In the end, there were only about 50 of us, but what we lacked in quantity, was made up for in quality: the words spoken at the rain-sodden press conference that morning by a multi-generational group of tribal and community leaders were lucid, impassioned and damning of a deeply flawed process, and the eight subsequent arrests were models of choreographed restraint. Even when trucks were blockaded and police hauled people off, there was virtually none of the pushing, shoving and hurled abuse that marred the previous day of protests.
As I write, there is a drilling rig just down the road from the Horizon Restaurant, preparing to dig test holes six inches wide and 250 meters deep. But there is also the city of Burnaby’s pending legal challenge against Kinder Morgan’s work. And between them, peaceful and steadfast, are the citizens who remain on Burnaby Mountain, staring the gorilla in the eye.
David Suzuki’s grandson’s speech after his arrest for protesting Kinder Morgan (VIDEO)
Mychaylo Prystupa Vancouver Observer British Columbia Canada November 22, 2014
Tamo Campos at a rainy outdoor press conference at the base of Burnaby Mountain conservation park on Friday. Photo: Mychaylo Prystupa
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“I hadn’t had a speech planned, so I am just going to wing it. My name is Tamo, and I am David Suzuki’s grandson.”
Such were the opening remarks of 24-year-old Tamo Campos, during a rainy outdoor press conference at the foot of Burnaby Mountain conservation park on Friday, one day after he was arrested.
“What is radical? Is it radical to expand fossil fuel infrastructure in the midst of climate change?”
“Is it radical to use police force to quell public opinion, and public opposition?”
“It is not radical at all, and stand up and be arrested to unjust laws,” said Campos.
The young man was taken into custody for breaking an injunction granted to Texas-based Kinder Morgan, to protect its survey crews attempting to do geo-technical pipeline tests for a hoped-for Trans Mountain pipeline expansion project.
As of Saturday, Kinder Morgan crews are on Burnaby Mountain. Drilling equipment arrived at the work site Friday afternoon. The work requires drilling two six-inch test-holes, approximately 250 metres in depth. The work will be conducted 24 hours per day for 10 to 12 days.
The company said in a statement that it supports “the right to peacefully protest and believes individuals can express their views in the lawful assembly area, which is near one of the work sites, while allowing our workers to continue working safely.”
Collecting his thoughts, Campos centered on his core message for the array of TV cameras, and reporters:
“This is insane, why are we putting our economic system – the market – above the very ecology that we all depend upon? We’re more dependent on clean water, fresh air and clean soil, than the market! It’s the thing that keeps us alive!”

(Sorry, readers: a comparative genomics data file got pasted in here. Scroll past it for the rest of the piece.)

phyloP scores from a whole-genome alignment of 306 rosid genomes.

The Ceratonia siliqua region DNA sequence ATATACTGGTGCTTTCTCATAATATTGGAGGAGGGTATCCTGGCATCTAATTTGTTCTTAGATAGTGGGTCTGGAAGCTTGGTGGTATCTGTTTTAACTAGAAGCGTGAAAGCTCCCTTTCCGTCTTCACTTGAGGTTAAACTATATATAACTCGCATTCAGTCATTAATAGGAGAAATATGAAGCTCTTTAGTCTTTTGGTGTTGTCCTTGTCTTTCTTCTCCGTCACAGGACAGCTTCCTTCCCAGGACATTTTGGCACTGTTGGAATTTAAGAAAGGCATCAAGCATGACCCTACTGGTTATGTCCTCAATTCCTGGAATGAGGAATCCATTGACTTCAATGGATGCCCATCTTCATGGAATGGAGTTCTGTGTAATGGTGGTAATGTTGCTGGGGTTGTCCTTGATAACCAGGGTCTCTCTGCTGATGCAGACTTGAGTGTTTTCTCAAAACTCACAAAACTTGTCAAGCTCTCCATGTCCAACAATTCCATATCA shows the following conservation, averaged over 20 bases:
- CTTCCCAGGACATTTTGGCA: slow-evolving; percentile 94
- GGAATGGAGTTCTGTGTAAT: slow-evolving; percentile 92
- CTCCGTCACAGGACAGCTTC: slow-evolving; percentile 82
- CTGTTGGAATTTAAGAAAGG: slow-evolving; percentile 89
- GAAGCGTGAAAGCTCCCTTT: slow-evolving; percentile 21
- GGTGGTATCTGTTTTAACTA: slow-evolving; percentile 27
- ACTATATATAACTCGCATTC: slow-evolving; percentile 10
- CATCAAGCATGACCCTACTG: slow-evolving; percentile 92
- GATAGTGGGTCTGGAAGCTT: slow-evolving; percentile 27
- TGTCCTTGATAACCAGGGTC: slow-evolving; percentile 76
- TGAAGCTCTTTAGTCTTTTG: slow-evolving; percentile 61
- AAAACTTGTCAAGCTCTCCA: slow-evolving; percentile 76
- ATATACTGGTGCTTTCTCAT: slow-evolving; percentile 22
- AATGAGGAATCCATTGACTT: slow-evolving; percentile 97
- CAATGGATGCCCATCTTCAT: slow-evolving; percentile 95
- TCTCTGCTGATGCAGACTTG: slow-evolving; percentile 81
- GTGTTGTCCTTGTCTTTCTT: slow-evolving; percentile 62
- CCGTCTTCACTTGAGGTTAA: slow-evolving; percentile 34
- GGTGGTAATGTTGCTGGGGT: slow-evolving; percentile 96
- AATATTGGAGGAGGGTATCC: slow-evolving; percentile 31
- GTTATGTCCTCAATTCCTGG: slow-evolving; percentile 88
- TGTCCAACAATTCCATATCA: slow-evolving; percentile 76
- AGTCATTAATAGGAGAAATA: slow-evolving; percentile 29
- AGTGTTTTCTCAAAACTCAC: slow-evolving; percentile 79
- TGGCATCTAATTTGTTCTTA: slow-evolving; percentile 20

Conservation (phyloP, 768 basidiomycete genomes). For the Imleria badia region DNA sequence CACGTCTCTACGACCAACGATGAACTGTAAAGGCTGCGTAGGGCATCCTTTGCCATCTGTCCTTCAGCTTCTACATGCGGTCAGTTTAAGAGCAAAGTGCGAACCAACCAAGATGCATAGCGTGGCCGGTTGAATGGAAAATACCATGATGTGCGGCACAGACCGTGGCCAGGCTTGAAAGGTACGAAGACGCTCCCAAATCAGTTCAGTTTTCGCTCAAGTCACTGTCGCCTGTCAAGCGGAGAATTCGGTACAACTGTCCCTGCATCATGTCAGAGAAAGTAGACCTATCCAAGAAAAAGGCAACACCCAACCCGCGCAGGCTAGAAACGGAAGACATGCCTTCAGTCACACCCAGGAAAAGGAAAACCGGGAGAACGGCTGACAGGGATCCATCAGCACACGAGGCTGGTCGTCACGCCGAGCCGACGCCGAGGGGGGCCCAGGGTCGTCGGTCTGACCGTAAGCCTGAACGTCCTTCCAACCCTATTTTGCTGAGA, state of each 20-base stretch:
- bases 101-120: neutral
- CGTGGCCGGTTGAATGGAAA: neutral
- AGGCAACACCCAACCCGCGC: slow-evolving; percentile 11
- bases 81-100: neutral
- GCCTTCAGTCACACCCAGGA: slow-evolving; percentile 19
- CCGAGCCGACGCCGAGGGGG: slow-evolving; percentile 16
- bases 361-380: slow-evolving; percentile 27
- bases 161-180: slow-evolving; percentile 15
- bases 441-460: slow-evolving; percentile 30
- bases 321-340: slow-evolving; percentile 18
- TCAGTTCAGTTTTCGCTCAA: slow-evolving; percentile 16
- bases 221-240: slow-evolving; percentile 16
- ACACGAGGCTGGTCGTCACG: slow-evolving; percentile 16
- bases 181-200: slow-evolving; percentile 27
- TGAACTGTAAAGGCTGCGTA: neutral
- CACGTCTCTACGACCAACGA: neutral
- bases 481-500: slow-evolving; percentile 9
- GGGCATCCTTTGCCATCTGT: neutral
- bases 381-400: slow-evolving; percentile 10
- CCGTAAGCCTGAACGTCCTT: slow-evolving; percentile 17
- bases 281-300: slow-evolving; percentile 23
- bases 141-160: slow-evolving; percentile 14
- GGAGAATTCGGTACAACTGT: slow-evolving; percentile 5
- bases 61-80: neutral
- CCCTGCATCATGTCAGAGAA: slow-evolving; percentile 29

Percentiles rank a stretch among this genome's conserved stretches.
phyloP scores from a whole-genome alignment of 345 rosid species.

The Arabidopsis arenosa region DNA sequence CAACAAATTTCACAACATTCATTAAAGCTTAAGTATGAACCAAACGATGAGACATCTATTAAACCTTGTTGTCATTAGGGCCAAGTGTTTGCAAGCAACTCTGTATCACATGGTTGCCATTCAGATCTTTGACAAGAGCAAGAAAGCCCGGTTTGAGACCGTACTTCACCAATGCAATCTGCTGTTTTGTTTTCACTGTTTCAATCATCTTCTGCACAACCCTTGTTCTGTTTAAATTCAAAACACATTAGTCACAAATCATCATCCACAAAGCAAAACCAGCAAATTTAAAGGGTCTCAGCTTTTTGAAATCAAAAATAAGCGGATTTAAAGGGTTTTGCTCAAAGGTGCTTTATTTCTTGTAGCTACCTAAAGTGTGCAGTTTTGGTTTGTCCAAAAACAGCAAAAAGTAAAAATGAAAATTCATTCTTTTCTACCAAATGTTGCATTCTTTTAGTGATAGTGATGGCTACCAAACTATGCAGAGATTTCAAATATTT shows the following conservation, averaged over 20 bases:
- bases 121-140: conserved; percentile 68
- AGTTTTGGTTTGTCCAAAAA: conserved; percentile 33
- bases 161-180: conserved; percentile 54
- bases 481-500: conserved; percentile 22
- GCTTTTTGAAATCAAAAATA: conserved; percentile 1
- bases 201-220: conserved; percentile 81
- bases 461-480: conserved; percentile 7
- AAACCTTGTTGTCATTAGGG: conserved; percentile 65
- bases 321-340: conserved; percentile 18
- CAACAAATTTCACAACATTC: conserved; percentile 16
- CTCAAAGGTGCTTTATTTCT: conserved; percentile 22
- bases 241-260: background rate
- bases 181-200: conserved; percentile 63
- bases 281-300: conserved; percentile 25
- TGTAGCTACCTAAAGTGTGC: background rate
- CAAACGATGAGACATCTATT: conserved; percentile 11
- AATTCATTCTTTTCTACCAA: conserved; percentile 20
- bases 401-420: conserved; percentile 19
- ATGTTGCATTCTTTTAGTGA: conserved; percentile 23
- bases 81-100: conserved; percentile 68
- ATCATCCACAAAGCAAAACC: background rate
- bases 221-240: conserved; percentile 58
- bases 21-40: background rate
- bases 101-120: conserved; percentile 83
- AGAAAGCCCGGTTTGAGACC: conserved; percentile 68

Pointing to the forest, he added:
“We have to stand up to unjust laws – to make those the laws, because those are the laws that have always governed our lives. And indigenous people have had natural laws that pre-date colonial laws by thousands of years, and we need to respect that.”
His famous 78-year-old grandfather wrote Camos a letter of support. David Suzuki is reportedly in Malaysia, though that is not confirmed.
“[My grandson} is doing what I would have done myself were it not a risk to my position as host of ‘The Nature of Things’ on CBC,” he wrote.
“The world is on a collision course with the things that keep us alive and healthy – the air, water, soil and variety of life. Corporations, especially those with head offices in some other part of the country or the world care little for the interests of local ecosystems or communities, except in so far as they interfere with the drive to maximize profit for shareholders.”
David Suzuki gives fiery speech on Burnaby Mountain to Kinder Morgan protesters (VIDEO)
Linda Solomon Wood and Mychaylo Prystupa Vancouver Observer British Columbia Canada November 23, 2014
David Suzuki at Kinder Morgan protest on Burnaby Mountain on Sunday. His grandson Tamo Campos is behind him to the left. Photo: Mychaylo Prystupa. Visit this page for its embedded and related links, photos and videos.
Legendary environmental leader David Suzuki walked up to a police line on Sunday that was defending Kinder Morgan drill crews on Burnaby Mountain at a protest gaining world-wide attention.
“I have nothing but great thoughts of the RCMP,” he yelled. Suzuki spoke about his own experience growing up in Japanese Canadian internment camps during the Second World War, and how police treated him at that time.
Moments earlier, Suzuki’s granddaughter Midori Campos and women from the Klabona Keepers, a group from the Tahltan Nation in northern B.C. — the same First Nation that pushed out Shell from its territories a few years ago — announced to the crowd that they were going to cross the police line. They crossed a wall of about 20 RCMP officers and were detained. Suzuki’s daughter, Tamiko, was present as well.